A recent piece by native rights attorneys Lloyd Miller and Heather Kendall-Miller -- getting wide play in Native and alternative media -- indicts Sarah Palin on Native issues in her home state.
Alaskan Native villages are spread across 375 million acres, many of them roadless. Subsistence foods -- fish and game -- still comprise 60 percent of the local diet. In Palin's scant two years in the governor's office, she has pursued a lawsuit which, if successful, would move every subsistence issue into the courts and thus tie up traditional rights for generations. Her reason? To expand sport and commercial fishing. A federal court in 2007 rejected Palin's primary legal challenge, and asserted the authority of the Department of the Interior and the Department of Agriculture to protect Native subsistence fishing activities in most navigable waters. But Palin is now arguing that federal subsistence protections are too broad.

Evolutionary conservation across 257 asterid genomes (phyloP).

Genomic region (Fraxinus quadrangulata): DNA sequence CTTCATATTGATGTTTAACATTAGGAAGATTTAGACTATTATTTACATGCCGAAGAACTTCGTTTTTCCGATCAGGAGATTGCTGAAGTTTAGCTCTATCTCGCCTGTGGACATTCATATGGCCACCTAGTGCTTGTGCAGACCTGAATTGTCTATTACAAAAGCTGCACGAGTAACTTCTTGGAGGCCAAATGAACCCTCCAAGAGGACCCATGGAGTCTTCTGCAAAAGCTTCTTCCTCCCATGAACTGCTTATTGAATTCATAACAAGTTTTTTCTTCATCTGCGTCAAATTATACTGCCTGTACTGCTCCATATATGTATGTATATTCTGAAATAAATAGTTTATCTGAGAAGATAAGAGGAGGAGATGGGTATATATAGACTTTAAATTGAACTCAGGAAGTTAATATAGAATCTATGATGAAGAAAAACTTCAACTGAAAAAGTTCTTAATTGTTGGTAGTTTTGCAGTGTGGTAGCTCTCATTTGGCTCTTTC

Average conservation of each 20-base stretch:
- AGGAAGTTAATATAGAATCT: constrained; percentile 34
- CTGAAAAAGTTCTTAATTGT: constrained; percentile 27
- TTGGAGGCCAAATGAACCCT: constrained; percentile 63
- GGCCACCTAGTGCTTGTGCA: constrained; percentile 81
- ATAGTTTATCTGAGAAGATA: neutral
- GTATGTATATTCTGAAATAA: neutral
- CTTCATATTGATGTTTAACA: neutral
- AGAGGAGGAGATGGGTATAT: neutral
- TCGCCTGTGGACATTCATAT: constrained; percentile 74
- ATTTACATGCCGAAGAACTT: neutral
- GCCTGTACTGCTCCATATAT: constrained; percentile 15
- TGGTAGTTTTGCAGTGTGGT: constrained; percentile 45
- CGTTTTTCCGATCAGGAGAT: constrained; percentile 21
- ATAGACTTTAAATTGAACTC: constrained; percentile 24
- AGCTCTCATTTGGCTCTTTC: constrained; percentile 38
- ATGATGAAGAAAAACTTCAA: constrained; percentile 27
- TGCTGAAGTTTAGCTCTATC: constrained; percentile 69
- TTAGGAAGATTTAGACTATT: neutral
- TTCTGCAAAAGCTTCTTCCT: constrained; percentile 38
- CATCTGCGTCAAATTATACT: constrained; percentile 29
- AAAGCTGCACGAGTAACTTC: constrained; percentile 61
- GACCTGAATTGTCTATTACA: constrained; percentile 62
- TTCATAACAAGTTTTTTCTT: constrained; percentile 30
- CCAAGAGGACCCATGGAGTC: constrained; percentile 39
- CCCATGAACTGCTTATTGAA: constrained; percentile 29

Palin has also tried to overturn federal protections for Alaska Native traditional uses of game, particularly for the Ahtna Indian people in Chistochina.
On the question of sovereignty, Palin has argued that Alaska tribes have no authority to act unless the state first permits a tribe to take a particular action.
In July the governor was ordered by a panel of federal judges to provide help to Yup'ik voters in southwest Alaska -- providing bilingual poll workers, sample ballots in Yup'ik, and other assistance -- to ensure informed voter participation.
Palin's record is clear, say the attorneys, and "that record is a failure."